Christiana, Mercy, and the children cross the Slough of Despond. They slip several times but do not fall in. At this point, the narrator says that Sagacity ends his tale, and the narrator himself falls asleep and follows Christiana’s progress in a dream. Christiana’s group comes upon the gate to the path that will lead them the rest of the way to the Celestial City. A frightening dog barks at them. A gatekeeper appears and demands to know who they are. Christiana says she is Christian’s wife, and the gatekeeper expresses admiration for him. He opens the gate and lets in Christiana and her children, but Mercy remains outside the gate. Terrified, she remembers a passage from the Gospel of Matthew in which two women are said to grind at a mill. According to the passage, only one is saved while the other is turned away. Mercy assumes she will be turned away but knocks on the door anyway. The gatekeeper demands to know who she is. Christiana explains. Mercy nearly faints from fear but is allowed in.

After passing through the gate, Christiana and Mercy express relief at having been admitted. Christiana remarks how odd it is that such an ugly and frightening dog should reside with the gatekeeper and asks the gatekeeper to explain. He says that the dog belongs to a neighbor and actually performs a useful service by barking so ferociously, scaring off beggars. By contrast, earnest pilgrims stand up to the dog. The gatekeeper feeds Christiana and her group and washes their feet.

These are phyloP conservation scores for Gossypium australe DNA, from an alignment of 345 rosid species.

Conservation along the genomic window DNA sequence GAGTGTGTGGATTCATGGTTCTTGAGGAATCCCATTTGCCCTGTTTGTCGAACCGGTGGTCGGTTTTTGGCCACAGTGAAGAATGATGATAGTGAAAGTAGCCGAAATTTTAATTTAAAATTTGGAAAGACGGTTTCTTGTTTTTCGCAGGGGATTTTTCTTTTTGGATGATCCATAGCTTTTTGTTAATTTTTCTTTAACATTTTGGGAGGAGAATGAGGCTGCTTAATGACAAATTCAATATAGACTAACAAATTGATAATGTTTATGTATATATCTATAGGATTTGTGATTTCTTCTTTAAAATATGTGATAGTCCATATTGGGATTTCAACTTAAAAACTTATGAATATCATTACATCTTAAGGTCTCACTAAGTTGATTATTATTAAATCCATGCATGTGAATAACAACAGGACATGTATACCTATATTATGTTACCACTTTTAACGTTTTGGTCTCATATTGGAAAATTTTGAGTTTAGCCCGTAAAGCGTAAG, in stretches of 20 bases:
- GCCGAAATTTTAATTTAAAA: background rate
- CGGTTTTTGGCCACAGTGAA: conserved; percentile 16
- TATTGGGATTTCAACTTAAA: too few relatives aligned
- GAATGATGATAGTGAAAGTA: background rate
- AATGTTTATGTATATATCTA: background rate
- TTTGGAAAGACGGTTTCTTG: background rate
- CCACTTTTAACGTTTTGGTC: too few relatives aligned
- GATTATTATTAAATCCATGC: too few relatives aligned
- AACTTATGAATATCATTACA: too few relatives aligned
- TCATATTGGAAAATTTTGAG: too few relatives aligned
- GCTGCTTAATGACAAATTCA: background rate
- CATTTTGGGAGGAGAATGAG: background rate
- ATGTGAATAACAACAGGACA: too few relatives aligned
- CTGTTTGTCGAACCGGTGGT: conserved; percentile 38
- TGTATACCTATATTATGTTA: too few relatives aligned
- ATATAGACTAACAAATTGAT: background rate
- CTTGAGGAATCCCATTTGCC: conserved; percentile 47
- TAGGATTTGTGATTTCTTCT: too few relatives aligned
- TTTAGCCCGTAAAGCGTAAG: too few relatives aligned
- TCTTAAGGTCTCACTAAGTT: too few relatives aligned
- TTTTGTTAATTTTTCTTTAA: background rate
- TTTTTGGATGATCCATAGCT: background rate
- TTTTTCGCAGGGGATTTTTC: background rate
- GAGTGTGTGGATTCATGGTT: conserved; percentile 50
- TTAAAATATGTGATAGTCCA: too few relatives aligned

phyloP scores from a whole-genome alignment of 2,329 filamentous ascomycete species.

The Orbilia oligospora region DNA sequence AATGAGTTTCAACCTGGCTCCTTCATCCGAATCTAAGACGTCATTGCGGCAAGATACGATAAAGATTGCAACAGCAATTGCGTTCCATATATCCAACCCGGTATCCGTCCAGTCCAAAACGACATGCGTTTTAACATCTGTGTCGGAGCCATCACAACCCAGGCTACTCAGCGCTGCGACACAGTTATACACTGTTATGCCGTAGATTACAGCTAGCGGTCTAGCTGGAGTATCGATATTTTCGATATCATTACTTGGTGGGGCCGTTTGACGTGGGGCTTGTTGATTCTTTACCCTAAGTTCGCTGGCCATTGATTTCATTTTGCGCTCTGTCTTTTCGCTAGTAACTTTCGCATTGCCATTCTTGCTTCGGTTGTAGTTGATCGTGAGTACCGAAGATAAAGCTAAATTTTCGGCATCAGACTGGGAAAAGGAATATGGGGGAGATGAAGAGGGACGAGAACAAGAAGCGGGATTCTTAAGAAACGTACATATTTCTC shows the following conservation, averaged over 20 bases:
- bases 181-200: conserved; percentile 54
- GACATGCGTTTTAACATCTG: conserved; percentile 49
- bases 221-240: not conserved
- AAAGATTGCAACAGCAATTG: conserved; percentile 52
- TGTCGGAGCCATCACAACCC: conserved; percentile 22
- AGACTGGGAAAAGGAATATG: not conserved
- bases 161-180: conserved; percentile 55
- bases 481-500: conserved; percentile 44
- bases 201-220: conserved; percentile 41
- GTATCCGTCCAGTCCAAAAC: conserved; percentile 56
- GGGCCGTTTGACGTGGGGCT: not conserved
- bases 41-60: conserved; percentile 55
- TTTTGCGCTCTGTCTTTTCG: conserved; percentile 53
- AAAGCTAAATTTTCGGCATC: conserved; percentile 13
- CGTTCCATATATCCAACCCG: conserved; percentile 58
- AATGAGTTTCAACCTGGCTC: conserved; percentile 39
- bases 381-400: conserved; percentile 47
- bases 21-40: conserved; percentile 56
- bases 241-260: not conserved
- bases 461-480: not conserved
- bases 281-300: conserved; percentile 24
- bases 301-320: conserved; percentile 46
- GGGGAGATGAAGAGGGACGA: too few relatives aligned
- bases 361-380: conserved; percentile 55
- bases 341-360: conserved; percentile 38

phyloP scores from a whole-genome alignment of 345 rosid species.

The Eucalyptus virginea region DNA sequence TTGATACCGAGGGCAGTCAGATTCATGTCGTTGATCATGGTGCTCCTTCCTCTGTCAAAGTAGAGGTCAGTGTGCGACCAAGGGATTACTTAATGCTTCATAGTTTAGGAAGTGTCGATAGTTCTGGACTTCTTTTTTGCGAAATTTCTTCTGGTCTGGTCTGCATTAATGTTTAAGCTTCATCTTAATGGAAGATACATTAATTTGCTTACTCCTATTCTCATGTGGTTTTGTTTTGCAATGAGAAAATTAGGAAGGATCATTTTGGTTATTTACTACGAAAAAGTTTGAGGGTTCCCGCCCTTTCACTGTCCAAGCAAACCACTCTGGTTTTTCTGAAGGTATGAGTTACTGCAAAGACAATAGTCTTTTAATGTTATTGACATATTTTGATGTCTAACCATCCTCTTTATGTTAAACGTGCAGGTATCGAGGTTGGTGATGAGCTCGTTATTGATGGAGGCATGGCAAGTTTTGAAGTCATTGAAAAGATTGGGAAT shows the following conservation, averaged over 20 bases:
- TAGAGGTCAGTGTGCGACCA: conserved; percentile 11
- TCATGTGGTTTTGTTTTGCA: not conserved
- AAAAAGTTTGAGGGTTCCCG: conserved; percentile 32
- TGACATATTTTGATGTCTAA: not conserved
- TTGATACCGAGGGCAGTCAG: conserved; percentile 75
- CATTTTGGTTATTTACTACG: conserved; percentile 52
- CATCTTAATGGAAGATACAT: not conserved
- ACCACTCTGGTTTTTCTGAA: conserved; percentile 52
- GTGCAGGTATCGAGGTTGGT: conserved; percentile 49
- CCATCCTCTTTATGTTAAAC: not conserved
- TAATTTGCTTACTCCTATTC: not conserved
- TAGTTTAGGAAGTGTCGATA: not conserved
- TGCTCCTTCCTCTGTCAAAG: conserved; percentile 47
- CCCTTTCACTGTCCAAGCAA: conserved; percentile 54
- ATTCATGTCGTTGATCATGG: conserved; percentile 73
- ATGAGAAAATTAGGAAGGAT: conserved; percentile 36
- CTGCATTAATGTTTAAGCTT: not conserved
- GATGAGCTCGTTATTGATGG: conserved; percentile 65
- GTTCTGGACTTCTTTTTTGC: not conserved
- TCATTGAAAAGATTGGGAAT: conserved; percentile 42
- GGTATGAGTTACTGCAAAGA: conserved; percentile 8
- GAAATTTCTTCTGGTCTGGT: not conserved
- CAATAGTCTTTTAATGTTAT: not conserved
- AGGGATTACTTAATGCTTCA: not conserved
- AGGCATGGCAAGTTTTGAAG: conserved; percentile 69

Analysis

By calling Part II “Christiana,” Bunyan addresses the book as if it were a living being. He shows the book fretting with self-doubts that he must soothe. When he encourages the book Christiana to follow in the footsteps of Part I, he tells her to trust her own literary self-worth.

The major difference between the journeys in Parts I and II is that Part II portrays a female point of view. Aside from the old man Sagacity who introduces the tale, the main characters are two women, Christiana and Mercy. Part II shows how a women’s pilgrimage will be different in important ways from the man’s pilgrimage in Part I. Bunyan introduces elements into Part II that were absent from the male-dominated Part I. Christiana and Mercy are two women who have concerns that would have been stereotypically feminine in the seventeenth century. Since a woman could not be expected to travel safely alone, Christiana must hire Mercy as a servant. This introduces a complication, since pilgrims’ theoretical equality before God seems contradicted by one working for another. Christiana aims at equality by promising to share everything on the trip, but the complication remains when she hires Mercy. Furthermore, a mother cannot be expected to leave her children behind, even though the father did so earlier. Since the children must come along, childrearing will necessarily be a part of this pilgrimage. Boss-employee relations and family relations thus already figure more largely in Part II than in Part I.